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Financing Your Small Business Through a Family Office This oft-overlooked option might be the key to getting your company the funding it needs.

By Adam Aronson Edited by Dan Bova

Opinions expressed by Entrepreneur contributors are their own.


When starting a business, entrepreneurs have a list in mind of the boxes they'd like to check off. Know their business concept. Check. Develop a business plan. Check. Seek equity capital -- not such an easy check...

If you're looking for help funding your business, the first option is usually venture capital, and that's after exhausting the family-and-friends avenue.

One option for financing that's often overlooked is the family office. Family offices operate as private companies that manage investments and trusts for a high-net worth family or group of families.

They're typically very private and misunderstood, but if you unlock the secrets to how family offices invest in new ventures and the criteria they look for, it could be the key to funding your business.

Family offices are a particularly important source of capital for small-to-medium-sized businesses. According to the Family Office Club, there are currently more than 3,000 family offices in the U.S., and these offices often look at alternative investment opportunities -- which could be your startup.

Family offices, which generally have a minimum of $100 million in assets, could be worth looking into for entrepreneurs.

Related: The 3 Principle Sources of Funding Every Startup Needs

How do I find a family office?

While family offices can be elusive and highly selective, referrals, trusted networks or entrepreneurship conferences may provide entry. In my case, networking and referrals paved the way.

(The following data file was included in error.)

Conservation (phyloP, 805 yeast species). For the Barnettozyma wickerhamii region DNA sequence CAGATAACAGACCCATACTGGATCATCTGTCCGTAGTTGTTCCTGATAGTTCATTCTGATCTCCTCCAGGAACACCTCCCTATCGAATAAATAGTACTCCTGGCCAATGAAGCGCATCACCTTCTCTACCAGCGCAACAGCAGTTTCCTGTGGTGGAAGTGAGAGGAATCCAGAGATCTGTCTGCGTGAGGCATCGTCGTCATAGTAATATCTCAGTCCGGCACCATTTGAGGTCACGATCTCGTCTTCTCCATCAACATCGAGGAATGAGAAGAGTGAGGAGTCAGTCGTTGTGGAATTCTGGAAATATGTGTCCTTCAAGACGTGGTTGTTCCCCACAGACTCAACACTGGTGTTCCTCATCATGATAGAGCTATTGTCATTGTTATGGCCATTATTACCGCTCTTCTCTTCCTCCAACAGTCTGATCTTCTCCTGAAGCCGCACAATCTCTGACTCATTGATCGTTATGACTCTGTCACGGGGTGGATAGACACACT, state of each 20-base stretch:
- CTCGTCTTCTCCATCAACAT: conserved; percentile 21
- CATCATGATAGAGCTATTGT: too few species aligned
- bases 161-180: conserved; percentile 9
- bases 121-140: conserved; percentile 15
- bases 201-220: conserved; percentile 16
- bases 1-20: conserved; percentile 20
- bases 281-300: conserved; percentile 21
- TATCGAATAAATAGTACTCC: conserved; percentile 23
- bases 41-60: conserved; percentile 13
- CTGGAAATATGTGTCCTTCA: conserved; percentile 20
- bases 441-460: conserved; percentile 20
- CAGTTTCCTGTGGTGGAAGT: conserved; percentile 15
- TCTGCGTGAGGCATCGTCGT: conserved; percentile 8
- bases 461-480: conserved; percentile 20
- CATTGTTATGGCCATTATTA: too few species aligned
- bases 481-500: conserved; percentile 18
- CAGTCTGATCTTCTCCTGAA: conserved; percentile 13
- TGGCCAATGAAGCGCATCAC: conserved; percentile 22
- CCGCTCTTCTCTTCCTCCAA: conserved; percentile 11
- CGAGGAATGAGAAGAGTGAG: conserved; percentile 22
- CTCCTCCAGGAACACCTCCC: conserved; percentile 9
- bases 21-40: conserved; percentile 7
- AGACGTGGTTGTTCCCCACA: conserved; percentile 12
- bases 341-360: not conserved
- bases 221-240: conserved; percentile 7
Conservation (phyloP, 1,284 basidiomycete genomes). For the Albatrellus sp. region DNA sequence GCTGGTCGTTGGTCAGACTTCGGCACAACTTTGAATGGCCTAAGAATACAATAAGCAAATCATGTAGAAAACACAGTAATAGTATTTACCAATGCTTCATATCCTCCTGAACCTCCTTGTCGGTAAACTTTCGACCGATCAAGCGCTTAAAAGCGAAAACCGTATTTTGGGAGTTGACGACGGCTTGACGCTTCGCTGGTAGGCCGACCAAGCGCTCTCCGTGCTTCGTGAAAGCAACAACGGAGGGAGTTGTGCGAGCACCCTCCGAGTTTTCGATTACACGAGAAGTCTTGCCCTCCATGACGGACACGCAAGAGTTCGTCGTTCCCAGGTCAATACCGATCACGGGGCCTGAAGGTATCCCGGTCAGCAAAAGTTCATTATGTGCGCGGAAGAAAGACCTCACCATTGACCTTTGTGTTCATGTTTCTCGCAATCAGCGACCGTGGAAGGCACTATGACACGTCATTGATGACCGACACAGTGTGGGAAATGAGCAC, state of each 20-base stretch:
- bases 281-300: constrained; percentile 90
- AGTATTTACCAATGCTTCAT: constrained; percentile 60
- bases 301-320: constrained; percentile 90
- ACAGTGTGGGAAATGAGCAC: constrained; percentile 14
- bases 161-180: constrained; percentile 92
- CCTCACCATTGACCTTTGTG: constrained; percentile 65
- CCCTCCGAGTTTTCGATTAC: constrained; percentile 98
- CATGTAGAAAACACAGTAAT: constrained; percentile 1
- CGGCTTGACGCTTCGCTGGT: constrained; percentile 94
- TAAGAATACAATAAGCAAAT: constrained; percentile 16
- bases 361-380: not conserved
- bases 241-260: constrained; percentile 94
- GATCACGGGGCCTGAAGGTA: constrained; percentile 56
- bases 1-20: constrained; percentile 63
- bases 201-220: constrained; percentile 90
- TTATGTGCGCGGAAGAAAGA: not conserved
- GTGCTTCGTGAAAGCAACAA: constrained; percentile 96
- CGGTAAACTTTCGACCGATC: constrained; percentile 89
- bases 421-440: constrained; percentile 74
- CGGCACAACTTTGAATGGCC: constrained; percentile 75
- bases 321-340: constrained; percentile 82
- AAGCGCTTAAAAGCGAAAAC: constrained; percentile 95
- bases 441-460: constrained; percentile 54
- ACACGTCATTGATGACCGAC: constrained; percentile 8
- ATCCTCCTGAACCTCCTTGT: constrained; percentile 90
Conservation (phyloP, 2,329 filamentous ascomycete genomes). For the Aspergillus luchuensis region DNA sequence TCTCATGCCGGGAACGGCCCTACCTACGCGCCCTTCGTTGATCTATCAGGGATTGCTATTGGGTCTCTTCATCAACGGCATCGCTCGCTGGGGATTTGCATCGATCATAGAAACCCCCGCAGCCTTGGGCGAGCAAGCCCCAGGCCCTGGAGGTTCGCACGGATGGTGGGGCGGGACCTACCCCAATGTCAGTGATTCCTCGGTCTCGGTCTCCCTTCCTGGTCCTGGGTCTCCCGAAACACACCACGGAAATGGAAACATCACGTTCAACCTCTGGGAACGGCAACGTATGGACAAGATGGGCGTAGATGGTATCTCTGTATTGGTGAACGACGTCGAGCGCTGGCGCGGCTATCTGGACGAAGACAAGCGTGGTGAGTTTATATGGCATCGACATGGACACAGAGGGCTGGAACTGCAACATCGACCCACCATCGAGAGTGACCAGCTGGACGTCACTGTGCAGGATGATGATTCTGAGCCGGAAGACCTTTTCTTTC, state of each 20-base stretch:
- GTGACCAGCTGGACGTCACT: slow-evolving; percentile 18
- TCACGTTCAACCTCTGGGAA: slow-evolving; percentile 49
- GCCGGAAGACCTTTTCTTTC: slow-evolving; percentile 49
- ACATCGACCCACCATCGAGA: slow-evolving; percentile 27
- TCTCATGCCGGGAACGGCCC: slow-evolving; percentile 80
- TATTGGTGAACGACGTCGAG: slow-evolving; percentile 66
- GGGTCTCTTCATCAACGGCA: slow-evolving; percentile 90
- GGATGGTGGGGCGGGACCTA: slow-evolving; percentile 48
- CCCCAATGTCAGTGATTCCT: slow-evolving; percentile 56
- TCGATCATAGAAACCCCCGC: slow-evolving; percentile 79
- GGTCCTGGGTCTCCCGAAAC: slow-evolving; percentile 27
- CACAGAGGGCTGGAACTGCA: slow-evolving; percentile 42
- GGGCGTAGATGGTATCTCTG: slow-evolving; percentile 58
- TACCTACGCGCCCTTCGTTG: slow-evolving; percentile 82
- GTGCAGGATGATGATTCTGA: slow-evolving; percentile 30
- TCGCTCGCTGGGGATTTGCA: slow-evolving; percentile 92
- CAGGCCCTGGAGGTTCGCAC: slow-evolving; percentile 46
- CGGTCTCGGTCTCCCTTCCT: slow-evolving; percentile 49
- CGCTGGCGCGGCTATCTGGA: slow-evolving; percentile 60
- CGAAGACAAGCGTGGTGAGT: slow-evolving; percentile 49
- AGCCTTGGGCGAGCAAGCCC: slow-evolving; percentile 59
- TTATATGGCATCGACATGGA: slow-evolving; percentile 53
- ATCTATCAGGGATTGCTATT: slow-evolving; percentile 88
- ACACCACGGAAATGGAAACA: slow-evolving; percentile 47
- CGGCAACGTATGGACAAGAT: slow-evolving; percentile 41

The company seeking funding must also align with the family office's investment criteria and philosophy. Many have a predisposition to invest in companies directly or indirectly related to the core business on which their success is built.

How do I determine if a family office is a good fit for my business?

Ultimately, any new investor is betting on both the business plan and the founder/CEO. Conversely, the founder/CEO needs to find and identify a new investment partner who has a long-term view and the time and interest to help propel the business forward.

Related: Revenue Is the Only Funding Your Startup Should Seek

What else do you need to be aware of?

If you're being introduced to a family office by a financial firm, there can be fees associated with the transaction.

All investors will want to understand the exit strategy of the investment – it's important that is clearly articulated.

If a family office chooses to invest in an entrepreneur's business, you may find that family offices:

  • Provide incredible connections
  • Are able to take advantage of a situation where markets may cease to function in a regular manner
  • Are more patient than institutional investors or private equity
  • Appreciate how much work has to go into starting a successful company
  • Serve as mentors

When I started my company, Arrowsight, I sought out a family office to provide funding. The relationship has been far more successful than I could've imagined and I've learned a great deal.

Related: 8 Questions That Will Help Set the Right Expectations With Investors

Adam Aronson

CEO of Arrowsight

Adam Aronson is the CEO of Arrowsight. 

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